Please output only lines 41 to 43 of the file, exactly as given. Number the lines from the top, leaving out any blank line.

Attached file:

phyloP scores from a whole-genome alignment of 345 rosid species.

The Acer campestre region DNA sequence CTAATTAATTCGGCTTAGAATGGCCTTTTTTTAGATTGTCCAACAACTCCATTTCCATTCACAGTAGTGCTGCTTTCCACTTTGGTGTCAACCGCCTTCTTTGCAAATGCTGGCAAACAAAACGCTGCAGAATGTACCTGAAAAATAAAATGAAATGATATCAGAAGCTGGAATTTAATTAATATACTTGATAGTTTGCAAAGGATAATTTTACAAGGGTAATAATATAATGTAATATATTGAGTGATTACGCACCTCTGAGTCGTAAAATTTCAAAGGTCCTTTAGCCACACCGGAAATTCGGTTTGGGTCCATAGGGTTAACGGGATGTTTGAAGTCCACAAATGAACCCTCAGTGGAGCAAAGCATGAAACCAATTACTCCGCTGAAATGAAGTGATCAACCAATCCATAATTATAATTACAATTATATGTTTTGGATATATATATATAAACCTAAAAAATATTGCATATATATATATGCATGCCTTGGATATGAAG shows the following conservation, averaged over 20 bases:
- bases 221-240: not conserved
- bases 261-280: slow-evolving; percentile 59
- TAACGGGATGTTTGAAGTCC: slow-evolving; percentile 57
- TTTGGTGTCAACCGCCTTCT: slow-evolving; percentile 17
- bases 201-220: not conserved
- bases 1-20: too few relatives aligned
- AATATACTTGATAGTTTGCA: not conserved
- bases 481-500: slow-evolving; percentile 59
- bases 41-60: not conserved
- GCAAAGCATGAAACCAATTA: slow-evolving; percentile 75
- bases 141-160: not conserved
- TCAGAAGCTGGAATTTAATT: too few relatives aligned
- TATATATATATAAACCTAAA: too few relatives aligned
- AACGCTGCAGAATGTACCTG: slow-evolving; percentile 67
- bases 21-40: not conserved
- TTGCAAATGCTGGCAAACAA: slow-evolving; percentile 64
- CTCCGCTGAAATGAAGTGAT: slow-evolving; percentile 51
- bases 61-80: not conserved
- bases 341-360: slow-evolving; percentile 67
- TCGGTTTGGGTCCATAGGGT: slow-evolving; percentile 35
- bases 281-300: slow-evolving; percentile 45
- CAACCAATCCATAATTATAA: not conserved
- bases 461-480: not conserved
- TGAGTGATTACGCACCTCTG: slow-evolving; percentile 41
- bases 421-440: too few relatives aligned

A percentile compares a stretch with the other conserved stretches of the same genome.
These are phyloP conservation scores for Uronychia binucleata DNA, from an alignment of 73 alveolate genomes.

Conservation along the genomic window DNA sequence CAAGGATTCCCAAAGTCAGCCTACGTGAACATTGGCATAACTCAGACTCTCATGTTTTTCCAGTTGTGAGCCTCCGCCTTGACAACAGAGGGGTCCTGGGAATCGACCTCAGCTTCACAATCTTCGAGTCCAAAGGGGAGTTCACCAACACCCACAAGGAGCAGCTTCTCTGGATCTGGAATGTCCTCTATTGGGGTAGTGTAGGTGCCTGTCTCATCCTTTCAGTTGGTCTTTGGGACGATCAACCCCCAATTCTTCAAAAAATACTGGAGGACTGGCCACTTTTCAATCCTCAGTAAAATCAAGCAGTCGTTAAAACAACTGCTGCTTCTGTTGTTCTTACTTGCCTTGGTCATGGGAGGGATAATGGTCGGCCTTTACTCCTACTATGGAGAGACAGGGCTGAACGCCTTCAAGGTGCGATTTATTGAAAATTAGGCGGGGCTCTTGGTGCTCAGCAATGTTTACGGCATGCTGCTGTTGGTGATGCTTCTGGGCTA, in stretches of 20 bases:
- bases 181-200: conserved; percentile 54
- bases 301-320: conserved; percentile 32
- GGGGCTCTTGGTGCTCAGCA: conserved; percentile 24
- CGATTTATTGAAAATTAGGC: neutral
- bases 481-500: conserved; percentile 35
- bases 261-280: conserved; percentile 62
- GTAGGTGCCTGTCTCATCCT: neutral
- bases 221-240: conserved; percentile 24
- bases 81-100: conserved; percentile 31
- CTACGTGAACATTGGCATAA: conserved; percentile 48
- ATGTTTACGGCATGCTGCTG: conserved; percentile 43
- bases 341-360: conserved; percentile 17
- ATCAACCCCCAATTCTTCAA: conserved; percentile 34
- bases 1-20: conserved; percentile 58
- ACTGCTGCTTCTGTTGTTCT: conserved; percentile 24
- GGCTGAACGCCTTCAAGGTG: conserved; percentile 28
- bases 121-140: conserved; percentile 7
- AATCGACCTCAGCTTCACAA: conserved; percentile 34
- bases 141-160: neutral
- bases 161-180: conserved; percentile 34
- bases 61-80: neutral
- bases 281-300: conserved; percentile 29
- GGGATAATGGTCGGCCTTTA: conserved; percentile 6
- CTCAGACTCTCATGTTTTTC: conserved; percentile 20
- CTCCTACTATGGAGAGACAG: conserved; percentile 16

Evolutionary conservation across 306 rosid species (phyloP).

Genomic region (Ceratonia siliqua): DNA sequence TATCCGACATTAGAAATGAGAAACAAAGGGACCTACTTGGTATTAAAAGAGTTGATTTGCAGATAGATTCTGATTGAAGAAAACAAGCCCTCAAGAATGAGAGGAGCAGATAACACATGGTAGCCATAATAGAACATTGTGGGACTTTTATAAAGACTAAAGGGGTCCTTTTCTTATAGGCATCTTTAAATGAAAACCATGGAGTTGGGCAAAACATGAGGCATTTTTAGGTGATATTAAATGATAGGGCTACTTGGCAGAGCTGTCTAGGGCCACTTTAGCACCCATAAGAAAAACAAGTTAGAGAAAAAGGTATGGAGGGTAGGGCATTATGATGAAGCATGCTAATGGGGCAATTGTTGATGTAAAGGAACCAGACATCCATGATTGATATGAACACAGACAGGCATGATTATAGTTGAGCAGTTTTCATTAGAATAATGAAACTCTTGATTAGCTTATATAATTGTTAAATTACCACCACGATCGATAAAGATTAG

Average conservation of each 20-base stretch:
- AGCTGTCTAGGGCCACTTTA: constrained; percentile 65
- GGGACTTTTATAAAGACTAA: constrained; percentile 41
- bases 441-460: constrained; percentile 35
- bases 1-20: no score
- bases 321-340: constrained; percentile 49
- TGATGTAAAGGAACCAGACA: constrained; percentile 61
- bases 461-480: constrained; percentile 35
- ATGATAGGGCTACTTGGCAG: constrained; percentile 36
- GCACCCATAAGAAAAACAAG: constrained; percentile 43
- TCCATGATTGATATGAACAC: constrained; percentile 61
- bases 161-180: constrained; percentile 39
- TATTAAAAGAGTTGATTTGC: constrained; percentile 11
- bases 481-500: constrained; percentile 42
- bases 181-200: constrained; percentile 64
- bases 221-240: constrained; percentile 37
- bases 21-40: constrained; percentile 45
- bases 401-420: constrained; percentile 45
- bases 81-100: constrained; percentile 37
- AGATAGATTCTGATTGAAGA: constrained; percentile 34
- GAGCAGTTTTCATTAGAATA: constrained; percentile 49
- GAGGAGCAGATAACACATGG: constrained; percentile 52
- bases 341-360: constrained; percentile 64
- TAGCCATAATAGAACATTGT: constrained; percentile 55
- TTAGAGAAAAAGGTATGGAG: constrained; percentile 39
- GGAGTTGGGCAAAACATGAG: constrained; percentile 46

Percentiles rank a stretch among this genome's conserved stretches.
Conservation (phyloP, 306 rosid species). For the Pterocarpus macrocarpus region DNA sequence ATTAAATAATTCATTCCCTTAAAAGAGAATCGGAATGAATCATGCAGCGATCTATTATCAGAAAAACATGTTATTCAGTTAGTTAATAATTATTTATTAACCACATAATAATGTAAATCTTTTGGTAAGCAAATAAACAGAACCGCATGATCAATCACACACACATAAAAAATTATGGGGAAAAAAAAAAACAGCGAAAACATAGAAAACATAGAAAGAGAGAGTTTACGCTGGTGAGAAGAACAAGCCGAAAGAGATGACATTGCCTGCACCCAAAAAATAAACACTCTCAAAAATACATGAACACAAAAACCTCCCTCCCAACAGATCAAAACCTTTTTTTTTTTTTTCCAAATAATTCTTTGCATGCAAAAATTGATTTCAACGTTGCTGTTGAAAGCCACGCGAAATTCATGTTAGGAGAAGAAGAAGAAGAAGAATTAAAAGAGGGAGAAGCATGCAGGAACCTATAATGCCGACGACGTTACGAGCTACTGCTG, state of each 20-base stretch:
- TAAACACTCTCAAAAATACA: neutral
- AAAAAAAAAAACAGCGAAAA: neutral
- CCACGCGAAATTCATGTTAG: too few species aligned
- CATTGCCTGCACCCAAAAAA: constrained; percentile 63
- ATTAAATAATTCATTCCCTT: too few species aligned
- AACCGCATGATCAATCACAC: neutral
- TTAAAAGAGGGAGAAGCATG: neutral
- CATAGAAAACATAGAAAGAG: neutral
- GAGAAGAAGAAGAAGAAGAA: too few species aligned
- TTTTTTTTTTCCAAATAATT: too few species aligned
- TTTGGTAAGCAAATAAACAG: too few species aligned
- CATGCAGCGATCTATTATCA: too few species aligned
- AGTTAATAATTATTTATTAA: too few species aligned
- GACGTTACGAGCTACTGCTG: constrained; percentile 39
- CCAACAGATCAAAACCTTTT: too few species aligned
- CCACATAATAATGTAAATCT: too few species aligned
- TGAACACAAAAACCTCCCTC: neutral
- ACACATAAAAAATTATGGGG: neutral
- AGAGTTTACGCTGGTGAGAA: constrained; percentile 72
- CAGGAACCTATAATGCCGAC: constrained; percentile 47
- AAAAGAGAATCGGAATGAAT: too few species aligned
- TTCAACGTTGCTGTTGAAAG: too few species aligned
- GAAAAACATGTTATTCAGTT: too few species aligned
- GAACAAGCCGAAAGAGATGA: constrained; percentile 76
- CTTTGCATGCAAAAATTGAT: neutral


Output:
- ATGTTTACGGCATGCTGCTG: conserved; percentile 43
- bases 341-360: conserved; percentile 17
- ATCAACCCCCAATTCTTCAA: conserved; percentile 34